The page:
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What Becomes of the Pins
by [?]

“Now she was calling to the people in the street to put up a ladder, and, as she leaned and called, I could see the crowds far down, the smoke and flame bursting out below, and hear the hiss of water as it fell upon the blazing walls. It was a most exciting moment, as we hung there, watching the gallant men fix the long ladder, and one come climbing up till we could see his brave face, and hear him shout cheerily,–

“‘Swing from the window-sill, I’ll catch you.’

“But Cora answered, as she showed the little yellow head that shone in the red glare,–

“‘No, save the child first!’

“‘Drop her then, and be quick: it’s hot work here,’ and the man held up his arms with a laugh, as the flames licked out below as if to eat away the frail support he stood on.

“All in one breathless moment, Cora had torn off the mantle, wrapped the child in it, bound her girdle about it, and finding the gaudy band would not tie, caught out the first pin that came to hand, and fastened it. I was that pin; and I felt that the child’s life almost depended upon me, for as the precious bundle dropped into the man’s hands he caught it by the cloak, and, putting it on his shoulder, went swiftly down. The belt strained, the velvet tore, I felt myself bending with the weight, and expected every minute to see the child slip, and fall on the stones below. But I held fast, I drove my point deeply in, I twisted myself round so that even the bend should be a help, and I called to the man, ‘Hold tight, I’m trying my best, but what can one pin do!’

“Of course he did not hear me, but I really believe my desperate efforts were of some use; for, we got safely down, and were hurried away to the hospital where other poor souls had already gone.

“The good nurse who undid that scorched, drenched, and pitiful bundle, stuck me in her shawl, and resting there, I saw the poor child laid in a little bed, her burns skilfully cared for, and her scattered senses restored by tender words and motherly kisses. How glad I was to hear that she would live, and still more rejoiced to learn next day that Cora was near by, badly burned but not in danger, and anxious to see the child she had saved.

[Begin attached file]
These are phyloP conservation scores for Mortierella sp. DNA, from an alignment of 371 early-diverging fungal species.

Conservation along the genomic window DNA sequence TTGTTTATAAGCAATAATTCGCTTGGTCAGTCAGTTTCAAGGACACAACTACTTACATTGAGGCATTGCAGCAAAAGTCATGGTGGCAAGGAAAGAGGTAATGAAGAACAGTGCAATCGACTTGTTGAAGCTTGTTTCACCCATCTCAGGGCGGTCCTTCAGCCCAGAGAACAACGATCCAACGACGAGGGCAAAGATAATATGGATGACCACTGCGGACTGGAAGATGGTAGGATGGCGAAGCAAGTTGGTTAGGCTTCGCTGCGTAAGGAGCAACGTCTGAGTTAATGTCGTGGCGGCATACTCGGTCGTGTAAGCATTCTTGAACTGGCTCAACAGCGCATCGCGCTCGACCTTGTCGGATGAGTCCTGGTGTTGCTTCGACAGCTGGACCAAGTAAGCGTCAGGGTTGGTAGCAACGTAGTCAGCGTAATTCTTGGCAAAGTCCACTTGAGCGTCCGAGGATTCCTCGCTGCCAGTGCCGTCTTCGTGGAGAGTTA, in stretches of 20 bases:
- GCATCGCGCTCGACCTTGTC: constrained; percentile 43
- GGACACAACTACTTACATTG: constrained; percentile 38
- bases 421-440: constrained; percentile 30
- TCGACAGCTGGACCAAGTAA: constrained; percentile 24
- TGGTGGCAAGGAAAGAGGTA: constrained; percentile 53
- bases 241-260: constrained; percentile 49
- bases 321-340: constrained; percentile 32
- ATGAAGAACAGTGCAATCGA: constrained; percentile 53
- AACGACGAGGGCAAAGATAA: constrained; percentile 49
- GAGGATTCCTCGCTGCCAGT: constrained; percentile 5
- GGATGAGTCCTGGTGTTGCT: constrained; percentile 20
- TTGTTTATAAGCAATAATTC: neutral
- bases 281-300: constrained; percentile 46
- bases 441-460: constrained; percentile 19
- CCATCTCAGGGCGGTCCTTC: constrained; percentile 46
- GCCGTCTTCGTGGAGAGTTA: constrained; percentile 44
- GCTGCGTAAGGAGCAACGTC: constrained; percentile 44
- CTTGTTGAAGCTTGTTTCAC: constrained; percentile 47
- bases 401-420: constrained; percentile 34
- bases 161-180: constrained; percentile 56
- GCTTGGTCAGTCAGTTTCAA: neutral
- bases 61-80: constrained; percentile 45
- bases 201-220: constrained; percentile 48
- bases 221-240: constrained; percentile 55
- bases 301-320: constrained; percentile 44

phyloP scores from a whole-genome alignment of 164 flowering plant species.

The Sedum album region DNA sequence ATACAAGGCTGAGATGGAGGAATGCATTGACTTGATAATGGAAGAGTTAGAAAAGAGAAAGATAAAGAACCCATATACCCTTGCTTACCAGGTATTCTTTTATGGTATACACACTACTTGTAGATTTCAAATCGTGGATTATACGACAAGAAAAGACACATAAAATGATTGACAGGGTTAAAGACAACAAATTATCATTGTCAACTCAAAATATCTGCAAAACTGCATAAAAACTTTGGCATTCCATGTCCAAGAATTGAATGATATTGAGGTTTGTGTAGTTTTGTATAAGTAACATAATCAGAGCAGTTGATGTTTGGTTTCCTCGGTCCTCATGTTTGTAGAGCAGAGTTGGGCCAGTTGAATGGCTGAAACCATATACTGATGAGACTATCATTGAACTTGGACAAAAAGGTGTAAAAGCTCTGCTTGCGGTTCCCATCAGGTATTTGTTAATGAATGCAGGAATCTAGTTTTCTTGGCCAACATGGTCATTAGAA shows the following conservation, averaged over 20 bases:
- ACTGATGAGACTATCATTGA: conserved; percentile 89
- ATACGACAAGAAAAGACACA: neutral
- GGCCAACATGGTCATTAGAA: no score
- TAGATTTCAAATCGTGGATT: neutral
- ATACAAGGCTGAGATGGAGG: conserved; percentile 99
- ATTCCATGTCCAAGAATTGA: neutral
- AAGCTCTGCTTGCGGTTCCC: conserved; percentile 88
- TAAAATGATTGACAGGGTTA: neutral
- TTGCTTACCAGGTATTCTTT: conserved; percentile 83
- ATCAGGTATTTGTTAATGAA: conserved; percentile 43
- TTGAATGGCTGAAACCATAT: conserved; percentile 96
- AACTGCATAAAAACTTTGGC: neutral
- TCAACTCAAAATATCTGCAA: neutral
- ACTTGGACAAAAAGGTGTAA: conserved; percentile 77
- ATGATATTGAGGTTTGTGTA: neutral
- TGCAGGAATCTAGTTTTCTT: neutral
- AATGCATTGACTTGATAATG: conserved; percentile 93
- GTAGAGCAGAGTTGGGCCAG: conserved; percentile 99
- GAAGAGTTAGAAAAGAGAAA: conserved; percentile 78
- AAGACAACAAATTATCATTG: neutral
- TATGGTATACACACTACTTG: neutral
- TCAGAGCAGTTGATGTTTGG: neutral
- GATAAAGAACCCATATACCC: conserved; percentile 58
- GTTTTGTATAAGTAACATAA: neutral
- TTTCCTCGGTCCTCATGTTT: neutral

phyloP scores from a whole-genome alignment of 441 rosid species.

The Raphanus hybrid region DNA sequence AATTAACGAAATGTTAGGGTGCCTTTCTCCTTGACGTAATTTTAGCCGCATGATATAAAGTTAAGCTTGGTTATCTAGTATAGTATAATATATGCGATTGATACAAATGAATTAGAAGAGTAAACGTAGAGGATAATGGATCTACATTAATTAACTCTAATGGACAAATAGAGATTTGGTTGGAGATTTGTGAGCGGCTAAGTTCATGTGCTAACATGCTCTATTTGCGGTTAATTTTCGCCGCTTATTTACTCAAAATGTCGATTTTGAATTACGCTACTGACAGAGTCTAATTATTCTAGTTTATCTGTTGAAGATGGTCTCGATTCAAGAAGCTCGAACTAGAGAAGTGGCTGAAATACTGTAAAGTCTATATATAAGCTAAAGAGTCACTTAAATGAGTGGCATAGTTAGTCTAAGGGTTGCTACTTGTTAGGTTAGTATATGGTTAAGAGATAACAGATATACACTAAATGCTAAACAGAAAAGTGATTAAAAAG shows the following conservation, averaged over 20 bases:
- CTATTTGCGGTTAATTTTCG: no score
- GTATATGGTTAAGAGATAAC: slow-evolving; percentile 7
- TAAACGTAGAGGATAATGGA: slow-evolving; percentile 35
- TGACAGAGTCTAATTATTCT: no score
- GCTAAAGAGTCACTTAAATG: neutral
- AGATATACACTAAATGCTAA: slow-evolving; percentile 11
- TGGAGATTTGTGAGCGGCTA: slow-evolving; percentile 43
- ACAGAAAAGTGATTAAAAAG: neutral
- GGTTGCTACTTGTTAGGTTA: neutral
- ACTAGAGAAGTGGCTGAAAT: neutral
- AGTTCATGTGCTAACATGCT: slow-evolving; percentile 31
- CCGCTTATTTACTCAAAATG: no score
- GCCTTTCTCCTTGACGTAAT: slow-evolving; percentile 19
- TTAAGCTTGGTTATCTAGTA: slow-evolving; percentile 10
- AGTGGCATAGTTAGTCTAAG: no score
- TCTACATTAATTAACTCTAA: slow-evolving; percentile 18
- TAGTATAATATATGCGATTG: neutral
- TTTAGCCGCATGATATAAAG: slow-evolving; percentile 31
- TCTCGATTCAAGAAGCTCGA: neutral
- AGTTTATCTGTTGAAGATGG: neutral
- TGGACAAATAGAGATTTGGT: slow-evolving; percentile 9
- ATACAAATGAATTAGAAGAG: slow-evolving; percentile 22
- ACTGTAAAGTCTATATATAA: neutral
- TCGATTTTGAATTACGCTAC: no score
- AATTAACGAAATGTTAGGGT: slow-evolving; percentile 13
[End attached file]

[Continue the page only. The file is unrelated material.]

“Nurse Benson took the little thing in her arms to visit my poor mistress, and I went too. But alas! I never should have known the gay and blooming girl of the day before. Her face and hands were terribly burnt, and she would never again be able to play the lovely queen on any stage, for her fresh beauty was forever lost.

“Hard days for all of us; I took my share of trouble with the rest, though I only suffered from the strain to my back. Nurse Benson straightened me out and kept me in use, so I saw much of pain and patience in that great house, because the little gray shawl which I fastened covered a tender heart, and on that motherly bosom many aching heads found rest, many weary creatures breathed their last, and more than one unhappy soul learned to submit.

“Among these last was poor Cora, for it was very hard to give up beauty, health, and the life she loved, so soon. Yet I do not think she ever regretted the sacrifice when she saw the grateful child well and safe, for little Sally was her best comforter, and through the long weeks she lay there half blind and suffering, the daily visit of the little one cheered her more than anything else. The poor mother was lost in the great fire, and Cora adopted the orphan as her own, and surely she had a right to what she had so dearly bought.